|Other Names:||Hereditary retinal dystrophy, Leber congenital amaurosis, Retinal pigment epithelial dystrophy, CSNB, LCA|
|Mutation:||chr6:76893207-76893210: 4 bp deletion (del AAGA)|
Congenital stationary night blindness (CSNB) is a rare inherited eye disease affecting dogs. CSNB causes slowly progressive degeneration of the Retina, which is the part of the eye that collects visual information and communicates with the brain. Loss of night vision is first noticed in affected dogs as early as 5 weeks of age, while ophthalmologic changes are not visible until affected dogs are 2-3 years of age. Light brown patches form on the surface of the retina. These patches increase in size and coalesce over time until the entire retina is affected. Affected dogs may be reluctant to move in low light and over time, day vision is also lost.
Genetic testing of the RPE65 gene will reliably determine whether a dog is a genetic Carrier of congenital stationary night blindness. Congenital stationary night blindness is inherited in an Autosomal Recessive manner in dogs meaning that they must receive two copies of the mutated gene (one from each parent) to develop the disease. In general, carrier dogs do not have features of the disease but when bred with another carrier of the same Mutation, there is a risk of having affected pups. Each pup that is born to this pairing has a 25% chance of inheriting the disease and a 50% chance of inheriting one copy and being a carrier of the RPE65 gene mutation. Reliable genetic testing is important for determining breeding practices. Because symptoms may not appear until adulthood, genetic testing should be performed before breeding. In order to eliminate this mutation from breeding lines and to avoid the potential of producing affected pups, breeding of known carriers to each other is not recommended. Dogs that are not carriers of the mutation have no increased risk of having affected pups.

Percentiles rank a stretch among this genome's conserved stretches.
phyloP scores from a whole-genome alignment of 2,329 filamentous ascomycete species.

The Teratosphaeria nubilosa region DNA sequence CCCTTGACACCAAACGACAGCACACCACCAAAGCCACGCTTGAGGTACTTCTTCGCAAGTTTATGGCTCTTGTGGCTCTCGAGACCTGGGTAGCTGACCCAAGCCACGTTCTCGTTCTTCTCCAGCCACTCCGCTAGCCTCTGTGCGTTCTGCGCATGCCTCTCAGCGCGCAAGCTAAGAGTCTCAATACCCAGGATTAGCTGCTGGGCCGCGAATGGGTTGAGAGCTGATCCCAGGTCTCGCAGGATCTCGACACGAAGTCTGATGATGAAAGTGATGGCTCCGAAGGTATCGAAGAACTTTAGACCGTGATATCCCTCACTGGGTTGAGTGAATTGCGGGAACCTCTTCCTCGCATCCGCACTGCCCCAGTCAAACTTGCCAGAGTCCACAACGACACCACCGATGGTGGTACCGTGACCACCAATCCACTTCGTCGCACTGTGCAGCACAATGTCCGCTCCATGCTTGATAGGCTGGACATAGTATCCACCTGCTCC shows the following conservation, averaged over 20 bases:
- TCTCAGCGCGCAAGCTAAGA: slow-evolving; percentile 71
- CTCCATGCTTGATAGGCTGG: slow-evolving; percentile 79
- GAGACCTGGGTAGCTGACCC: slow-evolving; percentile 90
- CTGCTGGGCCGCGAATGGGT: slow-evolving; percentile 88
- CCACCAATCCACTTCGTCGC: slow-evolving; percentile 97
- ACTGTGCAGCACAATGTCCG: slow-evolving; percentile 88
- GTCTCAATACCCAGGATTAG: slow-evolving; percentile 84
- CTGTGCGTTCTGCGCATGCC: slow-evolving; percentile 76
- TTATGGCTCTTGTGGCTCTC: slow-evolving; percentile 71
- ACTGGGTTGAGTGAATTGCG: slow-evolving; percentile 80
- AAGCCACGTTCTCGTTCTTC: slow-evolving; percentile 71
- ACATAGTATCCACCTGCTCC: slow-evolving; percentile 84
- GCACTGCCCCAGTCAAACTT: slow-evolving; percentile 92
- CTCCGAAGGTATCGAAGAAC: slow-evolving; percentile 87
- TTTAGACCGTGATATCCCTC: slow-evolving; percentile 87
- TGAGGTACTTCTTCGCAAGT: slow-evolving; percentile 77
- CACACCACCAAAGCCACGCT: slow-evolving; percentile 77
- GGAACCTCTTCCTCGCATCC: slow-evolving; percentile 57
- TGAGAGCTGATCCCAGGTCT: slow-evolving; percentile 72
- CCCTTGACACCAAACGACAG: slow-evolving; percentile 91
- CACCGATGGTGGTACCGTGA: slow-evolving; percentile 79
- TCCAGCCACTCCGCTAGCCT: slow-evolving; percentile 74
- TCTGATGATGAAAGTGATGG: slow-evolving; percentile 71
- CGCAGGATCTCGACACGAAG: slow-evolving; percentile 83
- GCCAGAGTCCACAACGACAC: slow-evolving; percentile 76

There may be other causes of this condition in dogs and a normal result does not exclude a different mutation in this gene or any other gene that may result in a similar genetic disease or trait.
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